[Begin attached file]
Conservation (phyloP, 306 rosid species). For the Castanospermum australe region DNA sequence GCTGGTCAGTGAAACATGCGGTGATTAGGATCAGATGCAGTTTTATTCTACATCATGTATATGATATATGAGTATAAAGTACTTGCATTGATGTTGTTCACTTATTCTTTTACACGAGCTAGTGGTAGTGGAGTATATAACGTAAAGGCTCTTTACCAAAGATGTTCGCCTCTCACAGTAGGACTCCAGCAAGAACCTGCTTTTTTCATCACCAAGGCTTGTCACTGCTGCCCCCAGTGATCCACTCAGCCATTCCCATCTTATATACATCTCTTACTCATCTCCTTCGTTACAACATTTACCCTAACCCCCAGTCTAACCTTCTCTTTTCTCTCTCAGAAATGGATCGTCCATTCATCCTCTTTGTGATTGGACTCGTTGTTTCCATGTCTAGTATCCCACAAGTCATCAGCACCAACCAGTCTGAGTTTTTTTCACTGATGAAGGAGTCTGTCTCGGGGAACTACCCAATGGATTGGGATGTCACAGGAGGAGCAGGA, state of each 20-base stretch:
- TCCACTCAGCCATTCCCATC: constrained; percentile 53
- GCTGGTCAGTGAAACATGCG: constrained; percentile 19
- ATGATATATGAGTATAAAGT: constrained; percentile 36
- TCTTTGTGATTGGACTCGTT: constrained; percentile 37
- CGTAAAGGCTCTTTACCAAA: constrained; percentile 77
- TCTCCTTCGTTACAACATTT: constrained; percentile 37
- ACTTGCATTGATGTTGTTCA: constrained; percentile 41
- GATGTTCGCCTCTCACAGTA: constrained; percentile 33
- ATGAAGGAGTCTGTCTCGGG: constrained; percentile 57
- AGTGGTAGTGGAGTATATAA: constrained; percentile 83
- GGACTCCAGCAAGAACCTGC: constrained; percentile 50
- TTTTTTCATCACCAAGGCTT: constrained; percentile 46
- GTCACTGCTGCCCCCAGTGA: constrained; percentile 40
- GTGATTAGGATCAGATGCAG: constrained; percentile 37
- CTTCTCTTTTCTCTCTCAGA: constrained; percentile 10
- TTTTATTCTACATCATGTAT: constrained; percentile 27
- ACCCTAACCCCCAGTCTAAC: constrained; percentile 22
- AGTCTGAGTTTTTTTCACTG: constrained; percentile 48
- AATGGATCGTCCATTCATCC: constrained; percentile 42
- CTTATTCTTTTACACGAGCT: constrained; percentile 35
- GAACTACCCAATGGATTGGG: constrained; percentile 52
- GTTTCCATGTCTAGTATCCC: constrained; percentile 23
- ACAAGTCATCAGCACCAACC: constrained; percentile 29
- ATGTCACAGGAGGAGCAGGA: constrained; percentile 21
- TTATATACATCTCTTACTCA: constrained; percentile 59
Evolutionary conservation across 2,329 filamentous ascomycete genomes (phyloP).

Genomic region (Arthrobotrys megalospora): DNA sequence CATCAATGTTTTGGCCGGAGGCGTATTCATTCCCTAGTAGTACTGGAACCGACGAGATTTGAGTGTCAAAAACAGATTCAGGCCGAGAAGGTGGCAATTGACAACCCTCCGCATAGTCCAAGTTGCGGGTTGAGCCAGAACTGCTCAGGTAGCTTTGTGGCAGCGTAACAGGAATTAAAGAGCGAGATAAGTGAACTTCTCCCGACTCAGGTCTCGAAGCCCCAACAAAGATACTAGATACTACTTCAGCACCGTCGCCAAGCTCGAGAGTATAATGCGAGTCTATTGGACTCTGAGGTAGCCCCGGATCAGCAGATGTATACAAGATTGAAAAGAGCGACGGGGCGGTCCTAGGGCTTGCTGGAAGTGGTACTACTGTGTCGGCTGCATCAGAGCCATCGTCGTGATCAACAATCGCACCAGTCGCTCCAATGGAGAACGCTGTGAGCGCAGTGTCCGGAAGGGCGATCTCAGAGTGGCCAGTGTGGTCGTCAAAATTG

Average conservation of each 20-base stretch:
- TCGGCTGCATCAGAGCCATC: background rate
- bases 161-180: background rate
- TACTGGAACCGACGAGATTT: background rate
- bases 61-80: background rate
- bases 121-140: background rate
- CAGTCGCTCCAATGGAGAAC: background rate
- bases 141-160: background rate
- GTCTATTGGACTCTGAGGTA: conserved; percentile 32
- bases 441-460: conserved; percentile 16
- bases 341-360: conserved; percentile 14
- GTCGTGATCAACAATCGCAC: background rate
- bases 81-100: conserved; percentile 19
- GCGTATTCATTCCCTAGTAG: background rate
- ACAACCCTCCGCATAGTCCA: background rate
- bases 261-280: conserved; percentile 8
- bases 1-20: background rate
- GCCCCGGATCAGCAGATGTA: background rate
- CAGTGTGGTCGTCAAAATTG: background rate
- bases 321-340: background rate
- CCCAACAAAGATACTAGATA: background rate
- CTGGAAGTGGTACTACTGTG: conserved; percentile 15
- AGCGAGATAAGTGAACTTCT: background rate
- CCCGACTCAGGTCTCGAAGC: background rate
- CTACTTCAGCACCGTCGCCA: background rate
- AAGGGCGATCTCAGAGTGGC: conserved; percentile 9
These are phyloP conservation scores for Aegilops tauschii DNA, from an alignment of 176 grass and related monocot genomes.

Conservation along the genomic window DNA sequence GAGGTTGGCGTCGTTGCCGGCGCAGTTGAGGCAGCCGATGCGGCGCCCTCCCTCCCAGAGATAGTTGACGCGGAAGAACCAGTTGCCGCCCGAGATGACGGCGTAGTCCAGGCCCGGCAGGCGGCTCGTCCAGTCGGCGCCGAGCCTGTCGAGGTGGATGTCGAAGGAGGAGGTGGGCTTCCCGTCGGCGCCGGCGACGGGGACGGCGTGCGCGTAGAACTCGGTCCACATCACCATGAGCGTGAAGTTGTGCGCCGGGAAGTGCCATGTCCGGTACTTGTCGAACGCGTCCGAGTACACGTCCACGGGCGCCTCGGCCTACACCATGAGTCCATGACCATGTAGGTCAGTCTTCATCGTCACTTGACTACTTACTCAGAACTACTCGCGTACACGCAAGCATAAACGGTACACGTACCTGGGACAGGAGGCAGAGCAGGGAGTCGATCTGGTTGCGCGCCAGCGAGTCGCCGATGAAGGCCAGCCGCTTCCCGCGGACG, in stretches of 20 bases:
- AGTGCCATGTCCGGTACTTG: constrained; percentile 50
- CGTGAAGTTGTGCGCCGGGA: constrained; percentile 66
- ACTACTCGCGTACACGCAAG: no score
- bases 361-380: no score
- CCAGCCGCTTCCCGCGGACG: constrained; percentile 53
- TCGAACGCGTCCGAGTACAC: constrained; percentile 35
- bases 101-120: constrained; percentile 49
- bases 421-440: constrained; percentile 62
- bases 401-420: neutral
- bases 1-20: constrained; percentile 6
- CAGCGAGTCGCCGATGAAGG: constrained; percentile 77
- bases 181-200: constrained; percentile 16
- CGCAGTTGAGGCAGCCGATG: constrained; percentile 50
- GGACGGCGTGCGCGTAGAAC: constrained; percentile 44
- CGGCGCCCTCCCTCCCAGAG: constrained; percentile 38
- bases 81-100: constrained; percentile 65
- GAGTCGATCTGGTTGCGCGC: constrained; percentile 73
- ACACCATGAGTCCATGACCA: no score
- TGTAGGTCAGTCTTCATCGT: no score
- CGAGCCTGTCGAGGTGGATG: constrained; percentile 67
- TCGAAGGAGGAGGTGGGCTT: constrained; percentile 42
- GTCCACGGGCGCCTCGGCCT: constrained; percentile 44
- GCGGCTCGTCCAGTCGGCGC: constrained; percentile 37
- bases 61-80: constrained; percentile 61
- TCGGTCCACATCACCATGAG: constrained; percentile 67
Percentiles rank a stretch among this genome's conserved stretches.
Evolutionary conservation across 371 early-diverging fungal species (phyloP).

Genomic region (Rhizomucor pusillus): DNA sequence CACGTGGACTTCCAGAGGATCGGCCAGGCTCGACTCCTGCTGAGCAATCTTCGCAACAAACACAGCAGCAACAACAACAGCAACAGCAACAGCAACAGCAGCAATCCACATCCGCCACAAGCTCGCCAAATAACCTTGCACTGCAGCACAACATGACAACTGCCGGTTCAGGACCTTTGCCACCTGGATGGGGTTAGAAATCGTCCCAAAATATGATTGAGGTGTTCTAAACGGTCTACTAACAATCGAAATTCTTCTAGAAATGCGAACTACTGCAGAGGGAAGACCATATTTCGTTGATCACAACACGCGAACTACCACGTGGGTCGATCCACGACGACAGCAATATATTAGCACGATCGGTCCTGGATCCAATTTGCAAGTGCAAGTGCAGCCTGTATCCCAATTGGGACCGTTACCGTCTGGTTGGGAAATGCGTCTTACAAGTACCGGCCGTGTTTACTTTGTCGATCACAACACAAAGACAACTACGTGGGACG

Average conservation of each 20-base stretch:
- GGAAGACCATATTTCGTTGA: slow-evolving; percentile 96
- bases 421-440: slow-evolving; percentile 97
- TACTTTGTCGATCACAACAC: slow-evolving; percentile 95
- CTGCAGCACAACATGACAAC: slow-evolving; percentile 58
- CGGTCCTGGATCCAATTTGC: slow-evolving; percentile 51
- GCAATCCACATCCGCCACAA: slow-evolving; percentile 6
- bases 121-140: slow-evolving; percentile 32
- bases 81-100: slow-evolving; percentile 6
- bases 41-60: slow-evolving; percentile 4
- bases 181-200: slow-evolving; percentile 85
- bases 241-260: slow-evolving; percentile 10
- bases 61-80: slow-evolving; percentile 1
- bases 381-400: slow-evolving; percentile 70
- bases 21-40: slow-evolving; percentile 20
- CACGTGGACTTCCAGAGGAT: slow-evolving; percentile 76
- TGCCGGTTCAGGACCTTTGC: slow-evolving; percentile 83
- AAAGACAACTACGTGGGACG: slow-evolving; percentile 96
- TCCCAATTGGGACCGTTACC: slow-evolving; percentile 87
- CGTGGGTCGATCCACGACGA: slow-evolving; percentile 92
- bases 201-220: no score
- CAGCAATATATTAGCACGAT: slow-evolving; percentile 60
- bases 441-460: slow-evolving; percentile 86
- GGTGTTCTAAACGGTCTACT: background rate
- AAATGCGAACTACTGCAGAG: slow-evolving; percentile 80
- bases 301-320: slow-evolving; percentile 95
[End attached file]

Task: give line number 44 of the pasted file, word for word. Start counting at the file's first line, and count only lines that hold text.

- bases 261-280: conserved; percentile 8